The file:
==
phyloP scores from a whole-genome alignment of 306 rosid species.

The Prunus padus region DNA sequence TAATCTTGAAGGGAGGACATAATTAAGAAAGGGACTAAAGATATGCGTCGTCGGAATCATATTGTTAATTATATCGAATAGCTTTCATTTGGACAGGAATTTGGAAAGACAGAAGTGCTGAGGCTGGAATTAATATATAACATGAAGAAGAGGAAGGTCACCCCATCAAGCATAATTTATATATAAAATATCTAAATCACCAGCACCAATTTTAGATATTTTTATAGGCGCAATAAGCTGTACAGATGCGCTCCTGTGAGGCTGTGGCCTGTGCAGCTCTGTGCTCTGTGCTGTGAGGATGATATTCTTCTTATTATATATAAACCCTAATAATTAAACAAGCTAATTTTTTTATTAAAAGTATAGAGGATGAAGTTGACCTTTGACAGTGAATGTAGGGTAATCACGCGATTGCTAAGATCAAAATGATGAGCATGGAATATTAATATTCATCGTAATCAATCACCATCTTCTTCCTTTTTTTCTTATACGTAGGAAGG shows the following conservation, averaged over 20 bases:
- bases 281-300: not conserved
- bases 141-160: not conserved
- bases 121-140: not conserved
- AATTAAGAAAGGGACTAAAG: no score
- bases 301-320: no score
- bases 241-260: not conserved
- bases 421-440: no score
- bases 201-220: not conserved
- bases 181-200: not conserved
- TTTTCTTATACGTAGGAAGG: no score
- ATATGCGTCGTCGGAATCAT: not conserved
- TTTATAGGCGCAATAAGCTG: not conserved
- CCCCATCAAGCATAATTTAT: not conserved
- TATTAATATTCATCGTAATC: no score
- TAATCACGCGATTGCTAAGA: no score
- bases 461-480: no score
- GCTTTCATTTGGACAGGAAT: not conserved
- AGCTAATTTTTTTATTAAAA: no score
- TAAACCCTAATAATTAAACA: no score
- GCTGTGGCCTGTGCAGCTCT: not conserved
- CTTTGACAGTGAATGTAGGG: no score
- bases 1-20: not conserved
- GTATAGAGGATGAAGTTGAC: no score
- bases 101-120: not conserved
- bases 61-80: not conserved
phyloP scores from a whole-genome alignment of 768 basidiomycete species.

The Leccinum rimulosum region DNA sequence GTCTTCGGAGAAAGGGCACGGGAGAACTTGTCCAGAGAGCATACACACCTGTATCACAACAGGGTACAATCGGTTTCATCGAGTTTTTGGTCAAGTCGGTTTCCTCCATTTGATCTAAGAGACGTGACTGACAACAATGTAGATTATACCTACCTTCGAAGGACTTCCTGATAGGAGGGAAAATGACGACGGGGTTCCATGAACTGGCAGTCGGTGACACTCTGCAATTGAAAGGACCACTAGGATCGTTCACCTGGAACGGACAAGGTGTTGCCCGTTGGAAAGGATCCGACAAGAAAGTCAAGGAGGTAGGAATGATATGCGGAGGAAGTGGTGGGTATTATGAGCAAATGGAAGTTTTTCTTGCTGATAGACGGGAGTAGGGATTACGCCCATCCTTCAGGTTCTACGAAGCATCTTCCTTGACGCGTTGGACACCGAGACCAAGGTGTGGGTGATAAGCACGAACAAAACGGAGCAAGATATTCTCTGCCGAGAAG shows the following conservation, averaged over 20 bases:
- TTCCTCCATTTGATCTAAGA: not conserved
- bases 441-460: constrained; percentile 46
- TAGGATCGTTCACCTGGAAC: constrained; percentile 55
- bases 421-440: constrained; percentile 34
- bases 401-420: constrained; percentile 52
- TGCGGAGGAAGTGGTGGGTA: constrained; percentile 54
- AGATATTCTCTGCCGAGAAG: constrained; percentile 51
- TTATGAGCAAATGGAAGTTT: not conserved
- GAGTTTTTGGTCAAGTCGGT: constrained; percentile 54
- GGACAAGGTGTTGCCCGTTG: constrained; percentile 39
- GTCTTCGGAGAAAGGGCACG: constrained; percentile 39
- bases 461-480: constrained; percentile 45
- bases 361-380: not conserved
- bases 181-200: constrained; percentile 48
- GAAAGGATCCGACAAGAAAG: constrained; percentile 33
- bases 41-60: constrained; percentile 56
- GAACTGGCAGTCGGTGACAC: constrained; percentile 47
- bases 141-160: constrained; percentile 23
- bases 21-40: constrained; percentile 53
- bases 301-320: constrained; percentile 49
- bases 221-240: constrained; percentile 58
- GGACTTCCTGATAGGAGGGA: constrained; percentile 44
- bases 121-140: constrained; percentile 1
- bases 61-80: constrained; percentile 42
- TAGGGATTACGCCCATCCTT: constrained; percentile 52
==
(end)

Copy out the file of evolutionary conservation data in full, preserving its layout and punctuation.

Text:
phyloP scores from a whole-genome alignment of 306 rosid species.

The Prunus padus region DNA sequence TAATCTTGAAGGGAGGACATAATTAAGAAAGGGACTAAAGATATGCGTCGTCGGAATCATATTGTTAATTATATCGAATAGCTTTCATTTGGACAGGAATTTGGAAAGACAGAAGTGCTGAGGCTGGAATTAATATATAACATGAAGAAGAGGAAGGTCACCCCATCAAGCATAATTTATATATAAAATATCTAAATCACCAGCACCAATTTTAGATATTTTTATAGGCGCAATAAGCTGTACAGATGCGCTCCTGTGAGGCTGTGGCCTGTGCAGCTCTGTGCTCTGTGCTGTGAGGATGATATTCTTCTTATTATATATAAACCCTAATAATTAAACAAGCTAATTTTTTTATTAAAAGTATAGAGGATGAAGTTGACCTTTGACAGTGAATGTAGGGTAATCACGCGATTGCTAAGATCAAAATGATGAGCATGGAATATTAATATTCATCGTAATCAATCACCATCTTCTTCCTTTTTTTCTTATACGTAGGAAGG shows the following conservation, averaged over 20 bases:
- bases 281-300: not conserved
- bases 141-160: not conserved
- bases 121-140: not conserved
- AATTAAGAAAGGGACTAAAG: no score
- bases 301-320: no score
- bases 241-260: not conserved
- bases 421-440: no score
- bases 201-220: not conserved
- bases 181-200: not conserved
- TTTTCTTATACGTAGGAAGG: no score
- ATATGCGTCGTCGGAATCAT: not conserved
- TTTATAGGCGCAATAAGCTG: not conserved
- CCCCATCAAGCATAATTTAT: not conserved
- TATTAATATTCATCGTAATC: no score
- TAATCACGCGATTGCTAAGA: no score
- bases 461-480: no score
- GCTTTCATTTGGACAGGAAT: not conserved
- AGCTAATTTTTTTATTAAAA: no score
- TAAACCCTAATAATTAAACA: no score
- GCTGTGGCCTGTGCAGCTCT: not conserved
- CTTTGACAGTGAATGTAGGG: no score
- bases 1-20: not conserved
- GTATAGAGGATGAAGTTGAC: no score
- bases 101-120: not conserved
- bases 61-80: not conserved
phyloP scores from a whole-genome alignment of 768 basidiomycete species.

The Leccinum rimulosum region DNA sequence GTCTTCGGAGAAAGGGCACGGGAGAACTTGTCCAGAGAGCATACACACCTGTATCACAACAGGGTACAATCGGTTTCATCGAGTTTTTGGTCAAGTCGGTTTCCTCCATTTGATCTAAGAGACGTGACTGACAACAATGTAGATTATACCTACCTTCGAAGGACTTCCTGATAGGAGGGAAAATGACGACGGGGTTCCATGAACTGGCAGTCGGTGACACTCTGCAATTGAAAGGACCACTAGGATCGTTCACCTGGAACGGACAAGGTGTTGCCCGTTGGAAAGGATCCGACAAGAAAGTCAAGGAGGTAGGAATGATATGCGGAGGAAGTGGTGGGTATTATGAGCAAATGGAAGTTTTTCTTGCTGATAGACGGGAGTAGGGATTACGCCCATCCTTCAGGTTCTACGAAGCATCTTCCTTGACGCGTTGGACACCGAGACCAAGGTGTGGGTGATAAGCACGAACAAAACGGAGCAAGATATTCTCTGCCGAGAAG shows the following conservation, averaged over 20 bases:
- TTCCTCCATTTGATCTAAGA: not conserved
- bases 441-460: constrained; percentile 46
- TAGGATCGTTCACCTGGAAC: constrained; percentile 55
- bases 421-440: constrained; percentile 34
- bases 401-420: constrained; percentile 52
- TGCGGAGGAAGTGGTGGGTA: constrained; percentile 54
- AGATATTCTCTGCCGAGAAG: constrained; percentile 51
- TTATGAGCAAATGGAAGTTT: not conserved
- GAGTTTTTGGTCAAGTCGGT: constrained; percentile 54
- GGACAAGGTGTTGCCCGTTG: constrained; percentile 39
- GTCTTCGGAGAAAGGGCACG: constrained; percentile 39
- bases 461-480: constrained; percentile 45
- bases 361-380: not conserved
- bases 181-200: constrained; percentile 48
- GAAAGGATCCGACAAGAAAG: constrained; percentile 33
- bases 41-60: constrained; percentile 56
- GAACTGGCAGTCGGTGACAC: constrained; percentile 47
- bases 141-160: constrained; percentile 23
- bases 21-40: constrained; percentile 53
- bases 301-320: constrained; percentile 49
- bases 221-240: constrained; percentile 58
- GGACTTCCTGATAGGAGGGA: constrained; percentile 44
- bases 121-140: constrained; percentile 1
- bases 61-80: constrained; percentile 42
- TAGGGATTACGCCCATCCTT: constrained; percentile 52